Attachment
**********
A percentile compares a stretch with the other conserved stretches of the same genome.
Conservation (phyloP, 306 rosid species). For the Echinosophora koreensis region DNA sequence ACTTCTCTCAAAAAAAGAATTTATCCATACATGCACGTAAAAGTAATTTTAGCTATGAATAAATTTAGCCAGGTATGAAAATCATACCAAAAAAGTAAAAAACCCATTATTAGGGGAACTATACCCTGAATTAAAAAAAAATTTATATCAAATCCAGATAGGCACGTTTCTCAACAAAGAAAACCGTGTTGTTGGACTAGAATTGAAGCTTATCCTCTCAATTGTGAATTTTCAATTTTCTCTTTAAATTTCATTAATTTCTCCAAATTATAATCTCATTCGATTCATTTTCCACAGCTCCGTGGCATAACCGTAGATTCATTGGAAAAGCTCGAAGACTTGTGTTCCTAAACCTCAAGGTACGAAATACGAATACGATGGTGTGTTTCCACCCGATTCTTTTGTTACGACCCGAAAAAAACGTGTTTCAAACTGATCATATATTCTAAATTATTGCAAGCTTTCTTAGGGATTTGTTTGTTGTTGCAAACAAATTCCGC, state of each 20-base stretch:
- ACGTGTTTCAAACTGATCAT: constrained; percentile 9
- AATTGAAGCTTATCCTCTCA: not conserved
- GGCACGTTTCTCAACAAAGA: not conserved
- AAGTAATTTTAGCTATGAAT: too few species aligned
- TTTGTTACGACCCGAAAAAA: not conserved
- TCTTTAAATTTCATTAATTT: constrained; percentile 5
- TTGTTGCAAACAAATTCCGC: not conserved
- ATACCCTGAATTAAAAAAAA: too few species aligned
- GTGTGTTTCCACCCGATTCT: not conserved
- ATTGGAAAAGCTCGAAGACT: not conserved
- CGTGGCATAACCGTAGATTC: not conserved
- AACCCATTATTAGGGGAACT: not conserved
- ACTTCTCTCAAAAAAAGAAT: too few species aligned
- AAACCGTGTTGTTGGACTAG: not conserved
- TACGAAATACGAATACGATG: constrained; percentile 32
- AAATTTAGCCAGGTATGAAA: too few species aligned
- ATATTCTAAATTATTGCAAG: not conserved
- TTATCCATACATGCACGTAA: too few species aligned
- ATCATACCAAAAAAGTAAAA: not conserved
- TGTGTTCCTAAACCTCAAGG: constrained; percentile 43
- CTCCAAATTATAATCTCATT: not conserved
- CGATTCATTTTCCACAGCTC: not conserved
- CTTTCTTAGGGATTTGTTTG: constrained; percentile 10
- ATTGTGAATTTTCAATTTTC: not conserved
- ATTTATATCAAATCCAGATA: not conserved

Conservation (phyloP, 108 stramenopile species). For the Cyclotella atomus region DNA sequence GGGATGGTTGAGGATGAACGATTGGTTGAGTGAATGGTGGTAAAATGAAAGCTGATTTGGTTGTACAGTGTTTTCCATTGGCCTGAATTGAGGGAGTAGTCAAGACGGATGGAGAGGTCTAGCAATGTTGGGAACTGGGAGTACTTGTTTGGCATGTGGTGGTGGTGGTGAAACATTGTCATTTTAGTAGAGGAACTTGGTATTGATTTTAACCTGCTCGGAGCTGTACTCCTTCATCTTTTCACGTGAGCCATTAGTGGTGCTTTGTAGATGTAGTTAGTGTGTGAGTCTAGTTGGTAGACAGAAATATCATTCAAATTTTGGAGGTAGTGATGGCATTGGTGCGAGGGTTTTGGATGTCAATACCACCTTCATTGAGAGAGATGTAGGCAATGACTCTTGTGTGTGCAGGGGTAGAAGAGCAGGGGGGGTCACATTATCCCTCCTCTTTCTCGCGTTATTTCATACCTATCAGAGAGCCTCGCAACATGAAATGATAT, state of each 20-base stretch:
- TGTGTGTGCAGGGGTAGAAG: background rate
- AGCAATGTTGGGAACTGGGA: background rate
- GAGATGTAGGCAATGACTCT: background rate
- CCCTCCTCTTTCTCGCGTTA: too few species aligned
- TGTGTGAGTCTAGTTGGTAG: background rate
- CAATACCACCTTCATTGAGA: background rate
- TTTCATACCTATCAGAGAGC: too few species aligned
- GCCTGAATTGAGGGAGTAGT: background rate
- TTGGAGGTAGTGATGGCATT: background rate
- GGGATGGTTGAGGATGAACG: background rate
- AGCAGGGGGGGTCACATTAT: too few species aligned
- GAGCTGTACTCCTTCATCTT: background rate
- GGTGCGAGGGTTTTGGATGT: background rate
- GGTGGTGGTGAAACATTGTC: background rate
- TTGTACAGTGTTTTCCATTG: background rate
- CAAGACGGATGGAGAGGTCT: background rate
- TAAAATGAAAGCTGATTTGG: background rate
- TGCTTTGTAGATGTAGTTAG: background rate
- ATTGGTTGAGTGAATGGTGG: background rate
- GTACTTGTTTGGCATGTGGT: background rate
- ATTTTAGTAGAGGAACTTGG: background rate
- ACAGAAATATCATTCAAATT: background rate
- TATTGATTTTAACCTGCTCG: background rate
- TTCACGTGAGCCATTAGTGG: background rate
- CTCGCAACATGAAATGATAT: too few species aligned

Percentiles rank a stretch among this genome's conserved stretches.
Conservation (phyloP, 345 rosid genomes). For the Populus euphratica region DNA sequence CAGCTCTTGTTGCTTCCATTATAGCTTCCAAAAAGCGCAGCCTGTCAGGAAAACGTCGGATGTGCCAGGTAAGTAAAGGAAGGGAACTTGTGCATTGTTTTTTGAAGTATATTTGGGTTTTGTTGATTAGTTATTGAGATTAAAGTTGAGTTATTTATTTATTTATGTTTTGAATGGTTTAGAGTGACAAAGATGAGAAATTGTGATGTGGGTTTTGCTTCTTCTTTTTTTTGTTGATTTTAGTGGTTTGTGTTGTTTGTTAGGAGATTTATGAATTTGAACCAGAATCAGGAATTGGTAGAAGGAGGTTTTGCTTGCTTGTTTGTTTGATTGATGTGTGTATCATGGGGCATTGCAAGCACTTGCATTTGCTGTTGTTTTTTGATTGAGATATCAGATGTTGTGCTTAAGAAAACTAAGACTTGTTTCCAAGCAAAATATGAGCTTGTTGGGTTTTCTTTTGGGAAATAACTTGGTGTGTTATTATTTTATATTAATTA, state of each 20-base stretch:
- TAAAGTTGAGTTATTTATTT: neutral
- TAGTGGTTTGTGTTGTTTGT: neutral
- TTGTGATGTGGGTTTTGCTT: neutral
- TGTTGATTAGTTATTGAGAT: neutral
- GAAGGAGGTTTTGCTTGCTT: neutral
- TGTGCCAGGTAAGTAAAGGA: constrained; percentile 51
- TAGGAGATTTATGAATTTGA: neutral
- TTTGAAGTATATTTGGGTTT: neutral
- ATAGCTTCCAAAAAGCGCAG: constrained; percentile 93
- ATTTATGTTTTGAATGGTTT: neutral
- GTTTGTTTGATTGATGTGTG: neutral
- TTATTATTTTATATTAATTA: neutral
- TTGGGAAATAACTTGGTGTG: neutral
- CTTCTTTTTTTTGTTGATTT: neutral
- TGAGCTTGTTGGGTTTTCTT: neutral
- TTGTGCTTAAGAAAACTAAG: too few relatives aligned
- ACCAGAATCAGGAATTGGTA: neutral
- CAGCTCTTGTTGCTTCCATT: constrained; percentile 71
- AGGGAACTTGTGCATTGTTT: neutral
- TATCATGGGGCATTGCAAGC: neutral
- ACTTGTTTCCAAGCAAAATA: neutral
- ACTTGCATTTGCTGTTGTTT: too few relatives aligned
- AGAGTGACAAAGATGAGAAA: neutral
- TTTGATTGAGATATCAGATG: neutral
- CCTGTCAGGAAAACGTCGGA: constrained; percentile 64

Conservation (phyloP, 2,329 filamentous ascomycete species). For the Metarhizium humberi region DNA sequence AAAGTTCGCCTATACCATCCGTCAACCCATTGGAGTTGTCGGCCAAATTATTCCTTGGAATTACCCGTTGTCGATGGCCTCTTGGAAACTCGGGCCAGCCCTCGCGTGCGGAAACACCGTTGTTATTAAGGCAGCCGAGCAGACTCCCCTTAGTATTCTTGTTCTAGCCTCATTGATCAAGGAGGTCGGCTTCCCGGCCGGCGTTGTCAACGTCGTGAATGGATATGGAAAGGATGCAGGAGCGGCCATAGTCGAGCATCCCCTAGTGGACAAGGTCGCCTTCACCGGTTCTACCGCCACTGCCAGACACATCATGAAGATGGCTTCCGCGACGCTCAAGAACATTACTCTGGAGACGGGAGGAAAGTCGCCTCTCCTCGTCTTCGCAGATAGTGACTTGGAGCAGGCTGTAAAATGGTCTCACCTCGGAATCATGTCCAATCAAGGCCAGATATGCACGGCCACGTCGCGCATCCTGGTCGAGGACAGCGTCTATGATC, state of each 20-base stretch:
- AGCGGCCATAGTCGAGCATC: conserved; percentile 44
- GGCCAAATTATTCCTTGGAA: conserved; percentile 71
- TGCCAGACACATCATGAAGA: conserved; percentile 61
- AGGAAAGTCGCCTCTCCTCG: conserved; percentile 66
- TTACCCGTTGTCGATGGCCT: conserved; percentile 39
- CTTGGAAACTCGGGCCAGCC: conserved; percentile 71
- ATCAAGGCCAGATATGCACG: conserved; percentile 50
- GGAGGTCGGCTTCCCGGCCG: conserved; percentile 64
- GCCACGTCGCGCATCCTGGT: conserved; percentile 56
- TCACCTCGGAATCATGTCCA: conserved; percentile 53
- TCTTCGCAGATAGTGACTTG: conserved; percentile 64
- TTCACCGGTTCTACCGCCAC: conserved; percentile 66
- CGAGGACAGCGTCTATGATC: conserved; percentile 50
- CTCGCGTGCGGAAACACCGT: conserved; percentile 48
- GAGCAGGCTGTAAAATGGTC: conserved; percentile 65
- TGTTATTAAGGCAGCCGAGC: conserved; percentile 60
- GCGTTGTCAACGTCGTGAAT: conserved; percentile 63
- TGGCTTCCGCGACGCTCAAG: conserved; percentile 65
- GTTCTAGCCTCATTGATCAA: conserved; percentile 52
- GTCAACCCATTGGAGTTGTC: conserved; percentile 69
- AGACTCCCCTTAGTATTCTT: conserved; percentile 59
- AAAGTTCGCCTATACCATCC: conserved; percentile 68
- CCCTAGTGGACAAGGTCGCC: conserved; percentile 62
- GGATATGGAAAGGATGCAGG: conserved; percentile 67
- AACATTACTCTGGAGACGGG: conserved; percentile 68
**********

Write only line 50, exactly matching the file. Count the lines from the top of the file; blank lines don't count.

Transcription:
- ACAGAAATATCATTCAAATT: background rate